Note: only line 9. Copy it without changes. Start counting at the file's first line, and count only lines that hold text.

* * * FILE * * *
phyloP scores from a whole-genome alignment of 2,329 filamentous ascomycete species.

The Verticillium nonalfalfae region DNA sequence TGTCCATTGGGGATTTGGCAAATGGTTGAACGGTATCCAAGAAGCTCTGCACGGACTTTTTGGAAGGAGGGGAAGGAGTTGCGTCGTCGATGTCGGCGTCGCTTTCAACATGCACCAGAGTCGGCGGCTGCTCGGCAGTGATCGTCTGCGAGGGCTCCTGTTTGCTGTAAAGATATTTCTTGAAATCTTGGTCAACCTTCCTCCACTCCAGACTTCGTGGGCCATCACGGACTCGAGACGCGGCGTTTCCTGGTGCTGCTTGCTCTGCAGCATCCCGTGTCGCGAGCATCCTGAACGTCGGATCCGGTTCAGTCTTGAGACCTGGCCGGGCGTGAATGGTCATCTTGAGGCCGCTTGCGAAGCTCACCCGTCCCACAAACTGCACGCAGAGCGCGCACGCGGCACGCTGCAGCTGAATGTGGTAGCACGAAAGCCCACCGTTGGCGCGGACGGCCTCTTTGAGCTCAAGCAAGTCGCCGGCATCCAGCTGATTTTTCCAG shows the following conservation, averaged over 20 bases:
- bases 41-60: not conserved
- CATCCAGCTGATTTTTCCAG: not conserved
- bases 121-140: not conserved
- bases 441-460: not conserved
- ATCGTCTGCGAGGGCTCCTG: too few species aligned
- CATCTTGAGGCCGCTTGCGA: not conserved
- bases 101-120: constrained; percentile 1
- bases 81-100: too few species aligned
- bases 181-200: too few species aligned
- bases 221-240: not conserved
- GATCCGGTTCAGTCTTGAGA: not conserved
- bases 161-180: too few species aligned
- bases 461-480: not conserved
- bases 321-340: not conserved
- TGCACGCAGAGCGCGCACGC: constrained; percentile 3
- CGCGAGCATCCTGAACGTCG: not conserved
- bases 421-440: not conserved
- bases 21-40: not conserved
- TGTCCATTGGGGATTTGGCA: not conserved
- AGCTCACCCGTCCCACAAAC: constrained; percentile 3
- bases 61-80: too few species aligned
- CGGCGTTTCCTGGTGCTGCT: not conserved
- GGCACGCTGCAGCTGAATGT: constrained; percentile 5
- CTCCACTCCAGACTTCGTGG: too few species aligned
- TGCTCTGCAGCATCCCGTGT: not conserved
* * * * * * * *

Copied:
- bases 101-120: constrained; percentile 1